“Respect” was originally written by Otis, but most people today know the version made popular by the great Aretha Franklin. The two versions sound drastically different and we are treated to the original here on this LP.
Sam Cooke’s “Change Gonna Come” is up next and Redding definitely puts his own spin on it. Otis had a great way of interpreting other people’s music and making it all his own and “Change Gonna Come” is a great example. Listening to the emotion he packed into this song, it’s hard to believe that he didn’t write the lyrics himself.
“Like a brilliant chef taking an old recipe and making it new again,
Otis continues through familiar classics…”
“Down In The Valley” shows us that no one can groove like Otis Redding, and the ballad “I’ve Been Loving You Too Long” is some of his finest work. Check out clips of Otis performing the tune at Monterey Pop Festival in 1967 for some of the best live singing of all time.
Otis Blue features the great Booker T & the MG’s and The Memphis Horns throughout. These guys were basically the Stax house band and everything you hear on that label from that era, whether it be Sam & Dave, Isaac Hayes, or Otis Redding, you can bet that Booker T & the MG’s and The Memphis Horns are laying down the music behind the artist.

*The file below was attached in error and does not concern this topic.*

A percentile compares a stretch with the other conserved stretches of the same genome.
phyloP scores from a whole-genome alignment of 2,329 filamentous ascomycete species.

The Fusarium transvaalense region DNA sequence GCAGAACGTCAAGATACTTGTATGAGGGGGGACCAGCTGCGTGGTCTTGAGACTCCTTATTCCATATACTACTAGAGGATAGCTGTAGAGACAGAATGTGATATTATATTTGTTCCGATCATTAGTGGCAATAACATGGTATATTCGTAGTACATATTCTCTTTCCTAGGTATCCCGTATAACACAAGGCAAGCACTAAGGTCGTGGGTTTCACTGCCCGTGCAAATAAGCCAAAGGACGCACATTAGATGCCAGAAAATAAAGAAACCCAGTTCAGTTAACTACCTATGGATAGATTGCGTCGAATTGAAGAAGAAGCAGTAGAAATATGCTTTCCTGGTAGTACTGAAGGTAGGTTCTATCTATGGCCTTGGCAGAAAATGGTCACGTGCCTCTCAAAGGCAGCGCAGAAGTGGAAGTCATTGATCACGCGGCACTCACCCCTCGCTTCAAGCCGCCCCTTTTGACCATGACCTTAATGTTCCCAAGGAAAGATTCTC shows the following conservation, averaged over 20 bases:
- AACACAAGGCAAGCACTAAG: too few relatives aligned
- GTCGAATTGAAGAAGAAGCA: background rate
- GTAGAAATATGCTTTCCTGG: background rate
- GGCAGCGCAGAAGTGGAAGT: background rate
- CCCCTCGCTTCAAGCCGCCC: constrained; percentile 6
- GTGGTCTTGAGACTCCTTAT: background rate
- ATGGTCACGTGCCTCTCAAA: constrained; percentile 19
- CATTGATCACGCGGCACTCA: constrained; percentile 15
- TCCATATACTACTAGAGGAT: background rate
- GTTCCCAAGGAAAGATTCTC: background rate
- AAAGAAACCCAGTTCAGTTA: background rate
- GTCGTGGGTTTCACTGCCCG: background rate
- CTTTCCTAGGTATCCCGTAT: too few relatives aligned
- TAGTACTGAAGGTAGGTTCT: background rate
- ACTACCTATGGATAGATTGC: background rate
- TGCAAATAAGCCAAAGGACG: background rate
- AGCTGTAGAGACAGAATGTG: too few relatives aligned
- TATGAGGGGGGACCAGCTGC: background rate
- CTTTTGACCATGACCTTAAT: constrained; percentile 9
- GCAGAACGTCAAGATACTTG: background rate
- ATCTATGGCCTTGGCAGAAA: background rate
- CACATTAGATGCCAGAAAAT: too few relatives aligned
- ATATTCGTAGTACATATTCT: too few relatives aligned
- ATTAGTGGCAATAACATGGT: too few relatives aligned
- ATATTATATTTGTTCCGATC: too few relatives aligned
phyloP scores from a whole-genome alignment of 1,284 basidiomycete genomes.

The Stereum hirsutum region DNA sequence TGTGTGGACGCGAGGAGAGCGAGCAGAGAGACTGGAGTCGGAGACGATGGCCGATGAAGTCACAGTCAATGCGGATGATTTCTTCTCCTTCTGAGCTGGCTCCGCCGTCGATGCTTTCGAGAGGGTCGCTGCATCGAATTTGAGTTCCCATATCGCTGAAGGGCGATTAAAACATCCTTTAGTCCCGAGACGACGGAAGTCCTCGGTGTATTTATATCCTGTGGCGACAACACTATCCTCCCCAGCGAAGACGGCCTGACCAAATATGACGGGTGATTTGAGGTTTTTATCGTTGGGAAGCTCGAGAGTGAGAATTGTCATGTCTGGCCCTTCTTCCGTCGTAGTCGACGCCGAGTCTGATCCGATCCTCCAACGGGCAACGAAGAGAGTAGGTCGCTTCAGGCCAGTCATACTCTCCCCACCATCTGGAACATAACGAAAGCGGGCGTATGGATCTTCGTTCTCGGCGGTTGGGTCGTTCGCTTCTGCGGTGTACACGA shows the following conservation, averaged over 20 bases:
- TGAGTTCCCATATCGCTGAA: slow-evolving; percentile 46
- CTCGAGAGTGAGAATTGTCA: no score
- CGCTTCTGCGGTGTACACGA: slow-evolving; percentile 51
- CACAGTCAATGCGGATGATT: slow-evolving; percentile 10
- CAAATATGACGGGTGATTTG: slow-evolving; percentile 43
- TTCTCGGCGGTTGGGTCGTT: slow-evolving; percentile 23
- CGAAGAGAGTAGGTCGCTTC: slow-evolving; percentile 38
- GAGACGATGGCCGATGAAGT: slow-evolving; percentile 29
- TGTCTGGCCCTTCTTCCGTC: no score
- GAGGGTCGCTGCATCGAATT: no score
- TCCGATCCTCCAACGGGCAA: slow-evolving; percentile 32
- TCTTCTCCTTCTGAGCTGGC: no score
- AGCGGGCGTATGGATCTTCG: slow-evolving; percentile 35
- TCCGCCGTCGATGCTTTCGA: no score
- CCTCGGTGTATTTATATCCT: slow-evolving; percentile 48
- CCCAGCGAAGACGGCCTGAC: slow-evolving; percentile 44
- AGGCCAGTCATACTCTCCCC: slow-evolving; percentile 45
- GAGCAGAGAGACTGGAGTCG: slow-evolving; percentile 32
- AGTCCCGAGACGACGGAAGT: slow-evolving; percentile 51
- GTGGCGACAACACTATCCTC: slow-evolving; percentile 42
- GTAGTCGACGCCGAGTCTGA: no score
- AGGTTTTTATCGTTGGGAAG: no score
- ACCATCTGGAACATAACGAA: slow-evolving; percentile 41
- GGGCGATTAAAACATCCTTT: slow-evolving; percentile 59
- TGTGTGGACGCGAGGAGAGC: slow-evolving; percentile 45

“Shake” is a Sam Cooke track that started up side two on the original album format of Otis Blue. Otis was known to use this track live to open many shows including the aforementioned Monterey Pop performance in 1967.
Like a brilliant chef taking an old recipe and making it new again, Otis continues through familiar classics: everyone knows the great Motown tune “My Girl,” and
“Wonderful World” continues in that vein. Yet another Sam Cooke tune, Otis pays tribute to his idol with this great offering. “Rock Me Baby” from BB King follows, showcasing Steve Cropper’s legendary guitar playing.
Of course, it’s not all about interpreting old favorites. Otis Redding was always known for embracing new music and trying to continually push the envelope. His desire to compete with newer artists is what made him create his biggest hit “Sittin’ On The Dock Of The Bay.”
But returning to the classics, he then covers the Rolling Stones “Satisfaction,” horn lines and all. Redding pulled this one out constantly in his live shows; he often raised the tempo and rode the tune out for minutes on end until it climaxed in a musical frenzy.
Otis Blue concludes with the classic William Bell penned “You Don’t Miss Your Water.” This is a Stax soul ballad at its finest and no one ever sang this tune like Otis Redding.
In 2008, Rhino records released an expanded double-disc set of Otis Blue which included both stereo and mono mixes of the classic album along with B-sides, live tracks, bonus tracks and unreleased alternate mixes.
It is an essential album that everyone should have.